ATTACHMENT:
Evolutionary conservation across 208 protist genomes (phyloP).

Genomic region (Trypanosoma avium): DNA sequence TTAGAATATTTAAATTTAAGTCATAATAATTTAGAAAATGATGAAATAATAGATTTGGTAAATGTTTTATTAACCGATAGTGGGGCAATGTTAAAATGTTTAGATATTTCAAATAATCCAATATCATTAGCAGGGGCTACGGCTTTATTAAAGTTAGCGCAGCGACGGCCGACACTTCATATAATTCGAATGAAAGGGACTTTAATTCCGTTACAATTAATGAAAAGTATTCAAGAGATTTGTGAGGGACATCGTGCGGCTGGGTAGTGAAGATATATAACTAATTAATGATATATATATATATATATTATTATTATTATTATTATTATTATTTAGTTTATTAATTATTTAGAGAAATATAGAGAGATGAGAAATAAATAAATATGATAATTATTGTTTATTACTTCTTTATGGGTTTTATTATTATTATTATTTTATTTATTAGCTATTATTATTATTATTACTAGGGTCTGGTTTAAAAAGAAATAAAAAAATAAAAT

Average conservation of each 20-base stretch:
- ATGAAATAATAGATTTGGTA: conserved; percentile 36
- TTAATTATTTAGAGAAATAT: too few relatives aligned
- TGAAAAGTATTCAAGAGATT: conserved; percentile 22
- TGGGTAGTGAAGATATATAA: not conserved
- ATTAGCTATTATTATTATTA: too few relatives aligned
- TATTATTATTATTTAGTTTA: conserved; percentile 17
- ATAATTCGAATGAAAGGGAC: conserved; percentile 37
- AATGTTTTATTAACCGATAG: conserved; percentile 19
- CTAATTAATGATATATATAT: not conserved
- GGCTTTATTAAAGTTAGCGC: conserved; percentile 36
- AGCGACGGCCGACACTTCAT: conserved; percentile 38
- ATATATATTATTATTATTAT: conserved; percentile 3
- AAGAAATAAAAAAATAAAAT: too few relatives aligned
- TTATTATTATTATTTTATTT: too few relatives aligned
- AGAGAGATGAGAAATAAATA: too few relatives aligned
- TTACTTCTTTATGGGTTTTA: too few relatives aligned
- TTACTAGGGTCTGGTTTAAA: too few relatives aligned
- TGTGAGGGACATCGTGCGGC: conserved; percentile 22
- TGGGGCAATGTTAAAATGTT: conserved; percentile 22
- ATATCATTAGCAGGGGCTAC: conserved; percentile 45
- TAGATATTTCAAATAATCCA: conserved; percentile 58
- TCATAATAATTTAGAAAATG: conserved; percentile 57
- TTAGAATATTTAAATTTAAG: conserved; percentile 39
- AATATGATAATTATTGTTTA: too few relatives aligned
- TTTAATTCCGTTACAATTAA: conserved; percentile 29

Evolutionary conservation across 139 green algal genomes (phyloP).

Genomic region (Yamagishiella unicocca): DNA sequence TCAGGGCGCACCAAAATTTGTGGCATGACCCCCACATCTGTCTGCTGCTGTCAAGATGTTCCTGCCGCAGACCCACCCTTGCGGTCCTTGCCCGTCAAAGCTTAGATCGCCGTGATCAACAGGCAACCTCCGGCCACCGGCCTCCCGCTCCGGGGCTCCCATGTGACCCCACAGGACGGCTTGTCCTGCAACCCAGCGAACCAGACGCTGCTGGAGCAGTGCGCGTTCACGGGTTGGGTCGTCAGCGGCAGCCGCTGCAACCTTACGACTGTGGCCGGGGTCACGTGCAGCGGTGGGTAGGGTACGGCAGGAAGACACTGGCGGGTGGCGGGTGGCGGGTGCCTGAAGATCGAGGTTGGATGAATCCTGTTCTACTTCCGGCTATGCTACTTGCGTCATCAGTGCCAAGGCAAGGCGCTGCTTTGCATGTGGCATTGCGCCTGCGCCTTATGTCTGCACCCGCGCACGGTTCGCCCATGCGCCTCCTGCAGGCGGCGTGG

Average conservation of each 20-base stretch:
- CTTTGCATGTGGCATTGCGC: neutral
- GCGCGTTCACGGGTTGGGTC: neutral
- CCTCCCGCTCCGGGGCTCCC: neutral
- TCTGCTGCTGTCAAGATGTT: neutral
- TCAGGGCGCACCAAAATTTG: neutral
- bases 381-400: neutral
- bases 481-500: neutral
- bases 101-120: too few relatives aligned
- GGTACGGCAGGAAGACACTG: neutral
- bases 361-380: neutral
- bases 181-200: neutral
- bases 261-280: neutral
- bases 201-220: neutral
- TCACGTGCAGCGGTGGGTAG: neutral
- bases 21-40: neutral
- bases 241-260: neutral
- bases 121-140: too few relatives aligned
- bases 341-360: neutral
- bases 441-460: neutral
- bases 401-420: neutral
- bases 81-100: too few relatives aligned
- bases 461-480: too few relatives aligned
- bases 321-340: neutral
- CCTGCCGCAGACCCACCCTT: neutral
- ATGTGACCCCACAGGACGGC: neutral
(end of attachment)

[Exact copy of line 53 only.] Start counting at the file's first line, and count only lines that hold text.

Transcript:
- bases 461-480: too few relatives aligned